Finding Puerto Rico’s Mofongo in Miami

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Above: Chef Jimmy Carey at work (CJ Photo)

By Alexander Britell

MIAMI — A rich mash featuring plantains and seafood, meat or vegetables, mofongo is Puerto Rico’s unofficial national dish.

And in Miami, Chef Jimmy Carey brings a taste of authentic mofongo to the city’s up-and-coming Wynwood neighbourhood at his namesake Jimmy’z Kitchen.

Carey, who grew up in San Juan, honed his craft at restaurants including Brasserie Le Coze (The onetime sister restaurant of New York’s Le Bernardin in Coconut Grove) to Ruth’s Chris and Mortons.

The first location of Jimmy’z was in Miami Beach, where Carey has lived for around 20 years.

The Wynwood location opened in the Cynergi building in 2011, filling what he said was a need for a healthy, well-priced, delivery, dine-in and takeout place — “the kind of place you feel comfortable going two and three times a week.”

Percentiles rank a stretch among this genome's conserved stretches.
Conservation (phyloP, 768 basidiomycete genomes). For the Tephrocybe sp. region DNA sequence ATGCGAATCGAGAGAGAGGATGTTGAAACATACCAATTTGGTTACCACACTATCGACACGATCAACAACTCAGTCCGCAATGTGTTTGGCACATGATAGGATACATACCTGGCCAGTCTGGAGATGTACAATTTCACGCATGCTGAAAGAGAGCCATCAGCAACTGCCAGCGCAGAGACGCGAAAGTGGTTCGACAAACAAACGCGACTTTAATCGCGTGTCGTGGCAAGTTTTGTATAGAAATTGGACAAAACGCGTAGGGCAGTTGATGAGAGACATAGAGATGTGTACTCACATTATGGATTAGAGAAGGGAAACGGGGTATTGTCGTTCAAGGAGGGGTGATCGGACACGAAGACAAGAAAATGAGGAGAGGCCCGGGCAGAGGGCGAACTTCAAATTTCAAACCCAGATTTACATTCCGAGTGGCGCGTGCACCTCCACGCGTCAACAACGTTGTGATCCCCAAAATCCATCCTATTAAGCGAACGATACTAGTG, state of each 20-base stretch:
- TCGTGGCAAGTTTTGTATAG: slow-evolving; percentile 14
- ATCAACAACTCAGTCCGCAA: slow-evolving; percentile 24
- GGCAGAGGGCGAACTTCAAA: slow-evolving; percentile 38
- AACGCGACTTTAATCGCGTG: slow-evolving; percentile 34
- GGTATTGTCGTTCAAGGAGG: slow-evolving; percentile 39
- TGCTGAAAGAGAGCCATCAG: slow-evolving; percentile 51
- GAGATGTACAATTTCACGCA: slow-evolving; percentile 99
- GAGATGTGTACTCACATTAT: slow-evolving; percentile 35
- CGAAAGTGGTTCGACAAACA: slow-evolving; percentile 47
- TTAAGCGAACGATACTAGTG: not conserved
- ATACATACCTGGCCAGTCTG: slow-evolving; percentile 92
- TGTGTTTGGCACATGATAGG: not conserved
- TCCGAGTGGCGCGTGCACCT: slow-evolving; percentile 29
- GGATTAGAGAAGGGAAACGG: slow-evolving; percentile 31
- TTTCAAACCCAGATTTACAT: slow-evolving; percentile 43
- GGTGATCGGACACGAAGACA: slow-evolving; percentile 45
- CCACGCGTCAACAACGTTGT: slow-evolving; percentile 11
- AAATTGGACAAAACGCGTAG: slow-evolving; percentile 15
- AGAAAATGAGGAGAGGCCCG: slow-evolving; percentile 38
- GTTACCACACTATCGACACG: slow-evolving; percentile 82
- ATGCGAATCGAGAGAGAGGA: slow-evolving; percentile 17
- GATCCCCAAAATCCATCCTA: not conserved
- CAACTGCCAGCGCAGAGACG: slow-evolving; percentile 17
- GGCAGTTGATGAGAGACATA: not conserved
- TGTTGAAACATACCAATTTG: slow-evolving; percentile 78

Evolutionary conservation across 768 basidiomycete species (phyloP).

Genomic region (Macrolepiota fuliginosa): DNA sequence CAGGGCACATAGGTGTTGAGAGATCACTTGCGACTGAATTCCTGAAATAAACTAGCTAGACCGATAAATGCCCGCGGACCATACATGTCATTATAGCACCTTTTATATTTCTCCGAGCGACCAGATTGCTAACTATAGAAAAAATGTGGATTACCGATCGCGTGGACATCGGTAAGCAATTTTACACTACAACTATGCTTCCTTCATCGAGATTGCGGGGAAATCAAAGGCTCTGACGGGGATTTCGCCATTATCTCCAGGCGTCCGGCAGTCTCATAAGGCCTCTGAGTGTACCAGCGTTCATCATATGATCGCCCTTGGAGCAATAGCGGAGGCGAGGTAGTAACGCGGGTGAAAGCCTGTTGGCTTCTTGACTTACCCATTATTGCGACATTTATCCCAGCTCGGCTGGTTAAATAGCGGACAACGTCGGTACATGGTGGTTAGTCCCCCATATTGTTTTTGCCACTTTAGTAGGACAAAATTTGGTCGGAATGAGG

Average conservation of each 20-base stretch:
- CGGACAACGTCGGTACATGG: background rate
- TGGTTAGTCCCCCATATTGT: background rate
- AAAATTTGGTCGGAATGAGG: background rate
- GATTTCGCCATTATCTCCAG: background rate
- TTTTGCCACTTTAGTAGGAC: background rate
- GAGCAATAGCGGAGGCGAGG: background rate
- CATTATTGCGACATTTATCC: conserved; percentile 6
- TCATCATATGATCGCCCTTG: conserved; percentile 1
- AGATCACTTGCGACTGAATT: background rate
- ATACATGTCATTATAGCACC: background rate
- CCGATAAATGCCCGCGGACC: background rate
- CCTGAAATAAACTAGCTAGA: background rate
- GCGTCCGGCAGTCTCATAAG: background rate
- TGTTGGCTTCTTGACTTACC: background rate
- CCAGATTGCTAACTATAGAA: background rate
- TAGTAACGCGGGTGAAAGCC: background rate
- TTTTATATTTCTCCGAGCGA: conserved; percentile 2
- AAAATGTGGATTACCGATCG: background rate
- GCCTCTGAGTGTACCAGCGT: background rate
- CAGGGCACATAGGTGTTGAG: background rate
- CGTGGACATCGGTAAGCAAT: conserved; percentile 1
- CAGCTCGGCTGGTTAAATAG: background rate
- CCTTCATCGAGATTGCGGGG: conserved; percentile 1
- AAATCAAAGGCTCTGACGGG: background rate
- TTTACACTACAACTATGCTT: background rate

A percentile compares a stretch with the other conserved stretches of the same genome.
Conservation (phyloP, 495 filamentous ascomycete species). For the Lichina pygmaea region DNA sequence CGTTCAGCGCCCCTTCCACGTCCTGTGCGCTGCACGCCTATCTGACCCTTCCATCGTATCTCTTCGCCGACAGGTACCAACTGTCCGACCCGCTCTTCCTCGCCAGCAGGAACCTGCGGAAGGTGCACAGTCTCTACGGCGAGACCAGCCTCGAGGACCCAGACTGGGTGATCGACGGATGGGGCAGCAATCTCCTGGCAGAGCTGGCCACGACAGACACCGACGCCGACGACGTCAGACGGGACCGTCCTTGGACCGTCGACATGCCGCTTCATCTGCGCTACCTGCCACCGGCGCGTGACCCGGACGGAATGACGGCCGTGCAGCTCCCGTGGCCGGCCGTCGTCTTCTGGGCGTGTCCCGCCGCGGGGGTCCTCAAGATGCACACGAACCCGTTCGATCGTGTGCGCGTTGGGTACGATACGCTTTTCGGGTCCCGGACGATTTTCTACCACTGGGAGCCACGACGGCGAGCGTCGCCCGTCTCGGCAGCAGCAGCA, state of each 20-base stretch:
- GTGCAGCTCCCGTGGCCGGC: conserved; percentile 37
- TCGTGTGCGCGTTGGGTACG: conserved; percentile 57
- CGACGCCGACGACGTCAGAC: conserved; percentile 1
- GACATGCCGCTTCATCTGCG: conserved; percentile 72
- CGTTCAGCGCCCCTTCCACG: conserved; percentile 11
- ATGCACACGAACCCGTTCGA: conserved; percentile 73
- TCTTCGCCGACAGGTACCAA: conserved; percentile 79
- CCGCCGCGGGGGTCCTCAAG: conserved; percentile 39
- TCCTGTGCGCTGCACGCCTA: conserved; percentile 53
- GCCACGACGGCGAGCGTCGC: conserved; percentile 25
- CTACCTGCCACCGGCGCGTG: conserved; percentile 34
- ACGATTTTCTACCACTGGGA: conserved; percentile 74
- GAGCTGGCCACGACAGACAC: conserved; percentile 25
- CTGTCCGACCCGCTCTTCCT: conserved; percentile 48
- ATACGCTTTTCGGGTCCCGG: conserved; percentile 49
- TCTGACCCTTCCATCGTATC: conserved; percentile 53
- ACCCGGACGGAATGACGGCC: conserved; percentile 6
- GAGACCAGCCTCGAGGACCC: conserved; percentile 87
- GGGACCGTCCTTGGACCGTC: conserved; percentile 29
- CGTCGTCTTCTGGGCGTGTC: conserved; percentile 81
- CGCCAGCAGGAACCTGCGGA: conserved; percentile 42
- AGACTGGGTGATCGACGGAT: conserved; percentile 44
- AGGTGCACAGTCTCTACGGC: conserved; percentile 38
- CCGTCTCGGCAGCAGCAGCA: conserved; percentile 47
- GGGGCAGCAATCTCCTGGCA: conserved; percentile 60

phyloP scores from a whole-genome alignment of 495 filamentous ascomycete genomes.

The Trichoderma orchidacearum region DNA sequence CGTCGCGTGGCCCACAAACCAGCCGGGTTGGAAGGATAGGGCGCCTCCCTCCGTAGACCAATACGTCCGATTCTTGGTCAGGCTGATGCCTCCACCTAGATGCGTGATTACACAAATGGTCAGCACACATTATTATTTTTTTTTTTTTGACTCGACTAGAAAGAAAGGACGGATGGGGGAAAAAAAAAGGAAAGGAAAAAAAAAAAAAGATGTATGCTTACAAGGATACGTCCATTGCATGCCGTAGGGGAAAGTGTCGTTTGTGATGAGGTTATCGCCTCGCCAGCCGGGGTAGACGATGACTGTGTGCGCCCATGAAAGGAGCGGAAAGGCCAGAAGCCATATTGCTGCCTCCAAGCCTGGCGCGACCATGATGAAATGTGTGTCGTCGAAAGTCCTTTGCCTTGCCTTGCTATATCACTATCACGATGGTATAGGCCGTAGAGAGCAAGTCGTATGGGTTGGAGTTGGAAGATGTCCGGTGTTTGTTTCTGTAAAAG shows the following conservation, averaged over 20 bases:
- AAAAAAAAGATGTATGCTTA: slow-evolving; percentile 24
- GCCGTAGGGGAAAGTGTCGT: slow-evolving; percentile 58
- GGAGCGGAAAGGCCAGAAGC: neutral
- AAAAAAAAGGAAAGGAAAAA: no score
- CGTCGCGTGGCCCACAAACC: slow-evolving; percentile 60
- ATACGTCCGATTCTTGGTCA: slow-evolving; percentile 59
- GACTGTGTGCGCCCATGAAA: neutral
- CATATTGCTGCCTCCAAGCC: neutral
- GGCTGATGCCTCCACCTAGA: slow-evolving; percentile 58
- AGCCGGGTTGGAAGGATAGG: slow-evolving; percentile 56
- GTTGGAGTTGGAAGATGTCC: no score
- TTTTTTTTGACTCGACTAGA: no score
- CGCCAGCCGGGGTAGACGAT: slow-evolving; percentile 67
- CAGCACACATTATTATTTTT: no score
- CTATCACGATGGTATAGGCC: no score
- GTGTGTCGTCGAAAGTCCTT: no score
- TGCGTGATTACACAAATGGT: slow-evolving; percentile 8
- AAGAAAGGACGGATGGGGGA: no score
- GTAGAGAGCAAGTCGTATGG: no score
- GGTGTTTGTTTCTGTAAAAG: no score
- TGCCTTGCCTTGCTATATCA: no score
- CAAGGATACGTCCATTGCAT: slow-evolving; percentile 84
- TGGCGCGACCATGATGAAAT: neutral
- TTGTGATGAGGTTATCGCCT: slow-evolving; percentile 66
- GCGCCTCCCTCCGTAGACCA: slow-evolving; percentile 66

“The concept is very simple,” he says. “It’s great food, well-prepared, chef-driven and well-priced.”

The menu includes everything from panini and sandwiches to steak frites and roasted Cuban-style mojo pork.

It’s the mofongo that keeps a number of locals, and particularly the Puerto Rican community in Miami, coming to this outpost at 2700 N Miami Avenue, in an area that became known as “Little San Juan” following a wave of immigration from Puerto Rico in the 1950s.

“We’re not a Puerto Rican restaurant per se, but we do feature Puerto Rican dishes,” he said. “We feature the mofongo, which is one of our big dishes, and we’re very well known in the Puerto Rican community.”

“They come here to have their mofongo,” he says.